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Taking Flight

In spring, many may ask, “Which birds leave? Which birds stay?”

In times of transition, many may ask the same.

The screen window was open to the outside all winter as a way of managing the air temperature inside the bedroom. In winter, the screen can keep out all the rest, including the silence. In spring, the metal eyelets split and bend with birdsong from those who left and those who stayed. I saw robins in the yard today, and clustered chickadees. Yet, those were not the first bird of spring.

Somehow, I paused just long enough in the driveway to see the spark of too spring green in my side mirror. I opened the door, turned, and looked again. It was there. The parrot looking creature. Curved beak, bright wings, and it was huddled on the barren rock wall.

A bird in a cage does not necessarily have its wings clipped, so I asked, “Which birds escape?”

In times of transition, many may not ask enough about opportunity.

Could I do anything? Only if the visitor recognized me as a friend. I walked slowly and spoke softly. The green wings spread and took flight.

“It makes me sad,” I said. I remembered the blue parakeet from childhood that had flown out the open porch door. “It was raining. And cold.”

“Birds don’t get cold,” my aunt replied. “Birds leave when they can’t find food.”

Interesting. Hunger, a soulful burst of wind would push the birds to another place. Hunger not protection. It was simple. I could relate. Security is important, but not when it threatened a deep pulsing tissue. The hollow bones could survive on less, but not muscle, not fat, not the energy to move.

Unsatisfied, I looked it up.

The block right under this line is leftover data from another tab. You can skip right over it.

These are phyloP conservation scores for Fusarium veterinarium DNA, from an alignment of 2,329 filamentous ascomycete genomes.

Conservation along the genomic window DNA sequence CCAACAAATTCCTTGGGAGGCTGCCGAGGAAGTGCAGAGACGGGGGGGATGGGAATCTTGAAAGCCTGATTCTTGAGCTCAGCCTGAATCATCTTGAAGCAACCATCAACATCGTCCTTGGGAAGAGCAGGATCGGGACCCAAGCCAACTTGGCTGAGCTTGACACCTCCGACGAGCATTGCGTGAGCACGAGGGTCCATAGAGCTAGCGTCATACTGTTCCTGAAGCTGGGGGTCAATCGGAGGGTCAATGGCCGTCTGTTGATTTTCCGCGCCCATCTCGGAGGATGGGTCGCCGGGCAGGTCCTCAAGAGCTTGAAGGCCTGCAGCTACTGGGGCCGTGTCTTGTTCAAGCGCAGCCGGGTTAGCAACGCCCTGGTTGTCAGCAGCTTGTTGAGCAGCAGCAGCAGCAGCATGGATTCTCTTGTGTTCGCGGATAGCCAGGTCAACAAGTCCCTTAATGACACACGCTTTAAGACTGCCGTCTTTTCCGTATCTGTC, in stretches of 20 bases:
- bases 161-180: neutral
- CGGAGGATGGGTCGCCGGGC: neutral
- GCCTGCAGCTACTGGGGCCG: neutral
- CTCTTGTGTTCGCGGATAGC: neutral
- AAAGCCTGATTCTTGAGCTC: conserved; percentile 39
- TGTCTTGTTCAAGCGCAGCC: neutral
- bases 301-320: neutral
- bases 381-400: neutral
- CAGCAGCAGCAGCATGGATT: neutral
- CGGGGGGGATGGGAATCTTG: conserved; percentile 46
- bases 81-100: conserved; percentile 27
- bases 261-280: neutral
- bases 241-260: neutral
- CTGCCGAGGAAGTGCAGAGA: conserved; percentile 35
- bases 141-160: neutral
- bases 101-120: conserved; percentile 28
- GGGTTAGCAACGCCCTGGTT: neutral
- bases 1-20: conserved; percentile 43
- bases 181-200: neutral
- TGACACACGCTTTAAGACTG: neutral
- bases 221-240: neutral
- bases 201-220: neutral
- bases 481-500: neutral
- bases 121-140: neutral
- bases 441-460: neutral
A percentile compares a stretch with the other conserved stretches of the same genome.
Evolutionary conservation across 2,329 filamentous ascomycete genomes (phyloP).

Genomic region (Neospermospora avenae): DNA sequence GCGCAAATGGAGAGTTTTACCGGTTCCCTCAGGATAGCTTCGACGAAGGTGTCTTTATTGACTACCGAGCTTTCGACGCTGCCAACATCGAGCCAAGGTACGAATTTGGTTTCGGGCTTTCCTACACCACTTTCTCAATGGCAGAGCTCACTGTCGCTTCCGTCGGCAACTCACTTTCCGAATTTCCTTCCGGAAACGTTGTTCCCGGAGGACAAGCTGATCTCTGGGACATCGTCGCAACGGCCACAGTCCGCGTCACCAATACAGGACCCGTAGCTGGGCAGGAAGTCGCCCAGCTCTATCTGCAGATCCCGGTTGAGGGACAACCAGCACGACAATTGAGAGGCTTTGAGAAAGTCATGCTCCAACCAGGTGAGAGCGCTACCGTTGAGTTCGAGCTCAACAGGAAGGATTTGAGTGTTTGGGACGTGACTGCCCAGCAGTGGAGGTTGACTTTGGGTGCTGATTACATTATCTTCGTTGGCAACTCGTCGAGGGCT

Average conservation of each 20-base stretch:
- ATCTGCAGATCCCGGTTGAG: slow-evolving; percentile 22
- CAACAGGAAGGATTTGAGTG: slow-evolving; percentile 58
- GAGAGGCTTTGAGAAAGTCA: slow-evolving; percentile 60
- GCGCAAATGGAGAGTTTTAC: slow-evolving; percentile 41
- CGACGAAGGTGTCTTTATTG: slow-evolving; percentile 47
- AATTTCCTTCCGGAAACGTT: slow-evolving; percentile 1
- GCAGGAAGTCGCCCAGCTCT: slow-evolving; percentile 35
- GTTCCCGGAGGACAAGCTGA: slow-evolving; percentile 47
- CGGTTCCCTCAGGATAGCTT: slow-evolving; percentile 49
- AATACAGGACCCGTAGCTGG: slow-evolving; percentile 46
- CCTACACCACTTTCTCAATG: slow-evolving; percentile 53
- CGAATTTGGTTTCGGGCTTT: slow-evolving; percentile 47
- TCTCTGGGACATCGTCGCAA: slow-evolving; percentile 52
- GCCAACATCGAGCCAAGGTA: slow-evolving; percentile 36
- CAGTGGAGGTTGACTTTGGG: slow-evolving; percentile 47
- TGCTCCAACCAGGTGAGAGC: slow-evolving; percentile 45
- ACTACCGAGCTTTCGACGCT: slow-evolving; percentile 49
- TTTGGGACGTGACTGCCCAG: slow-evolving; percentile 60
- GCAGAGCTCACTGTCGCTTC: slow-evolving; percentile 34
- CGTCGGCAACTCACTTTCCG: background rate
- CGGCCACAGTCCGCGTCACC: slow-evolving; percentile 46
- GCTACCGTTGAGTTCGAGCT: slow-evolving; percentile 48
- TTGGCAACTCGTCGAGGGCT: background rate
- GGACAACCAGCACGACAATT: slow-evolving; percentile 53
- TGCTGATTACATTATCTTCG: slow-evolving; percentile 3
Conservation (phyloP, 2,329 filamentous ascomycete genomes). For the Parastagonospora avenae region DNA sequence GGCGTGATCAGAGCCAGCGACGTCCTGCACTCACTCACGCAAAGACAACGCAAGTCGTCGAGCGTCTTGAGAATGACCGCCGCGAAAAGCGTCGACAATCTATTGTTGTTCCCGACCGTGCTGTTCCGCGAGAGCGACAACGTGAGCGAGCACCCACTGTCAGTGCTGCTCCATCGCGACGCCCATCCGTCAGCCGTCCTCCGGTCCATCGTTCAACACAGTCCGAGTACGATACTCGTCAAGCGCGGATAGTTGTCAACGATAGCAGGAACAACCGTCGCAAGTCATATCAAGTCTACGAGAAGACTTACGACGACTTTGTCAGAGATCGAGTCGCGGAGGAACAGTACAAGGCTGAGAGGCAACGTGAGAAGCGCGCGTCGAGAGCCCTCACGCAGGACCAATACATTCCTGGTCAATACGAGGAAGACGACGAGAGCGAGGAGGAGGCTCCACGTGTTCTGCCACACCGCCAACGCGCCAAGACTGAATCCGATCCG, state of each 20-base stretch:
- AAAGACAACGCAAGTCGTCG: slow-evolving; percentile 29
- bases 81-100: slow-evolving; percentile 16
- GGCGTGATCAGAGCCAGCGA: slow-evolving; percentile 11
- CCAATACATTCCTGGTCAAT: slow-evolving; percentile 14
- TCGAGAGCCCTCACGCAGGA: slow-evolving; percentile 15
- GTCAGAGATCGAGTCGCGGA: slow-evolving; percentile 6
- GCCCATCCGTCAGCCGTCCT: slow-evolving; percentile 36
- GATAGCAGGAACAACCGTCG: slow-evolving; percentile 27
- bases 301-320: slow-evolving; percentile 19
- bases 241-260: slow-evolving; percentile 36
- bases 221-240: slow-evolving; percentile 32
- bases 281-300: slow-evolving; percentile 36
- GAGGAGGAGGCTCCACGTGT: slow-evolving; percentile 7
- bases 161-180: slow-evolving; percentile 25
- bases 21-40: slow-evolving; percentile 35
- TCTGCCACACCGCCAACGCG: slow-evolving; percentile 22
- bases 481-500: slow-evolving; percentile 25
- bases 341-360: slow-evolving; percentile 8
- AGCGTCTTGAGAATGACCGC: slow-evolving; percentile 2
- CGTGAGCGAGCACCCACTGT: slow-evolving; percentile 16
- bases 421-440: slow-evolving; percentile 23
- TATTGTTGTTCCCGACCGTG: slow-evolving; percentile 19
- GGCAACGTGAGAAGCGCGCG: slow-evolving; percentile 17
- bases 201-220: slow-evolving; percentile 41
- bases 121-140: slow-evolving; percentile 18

One might wonder if birds are endowed with a magic winter survival trick. The short answer is: they aren’t. They solve the winter survival problem in many ways, often by doing many things at once. Although some species have devised the evolutionary equivalent of proprietary solutions, most birds follow a simple formula: maximize calories ingested while minimizing calories spent.

My aunt had not been completely wrong. Birds could live successfully in chilly temperatures. With the right combination of strategies. As long as their energy sources held out.

Still, it was too soon for such a bird to have returned from leaving, and impossible it could have stayed. It must have chosen to spread its wings and taken flight in the instant when the most instinctual decisions are made. My eyes shifted from the window screen to its ledge. It held another bird shape. Its glossed ceramic shine once held the cactus plant given to me on my first day of work. Inside now was only dirt, no green, not even withered skins with minimal needs, dried up.

I got in my car and drove to work still wondering,

Which birds leave?

Which birds stay?

Which birds only answer for survival is escape?


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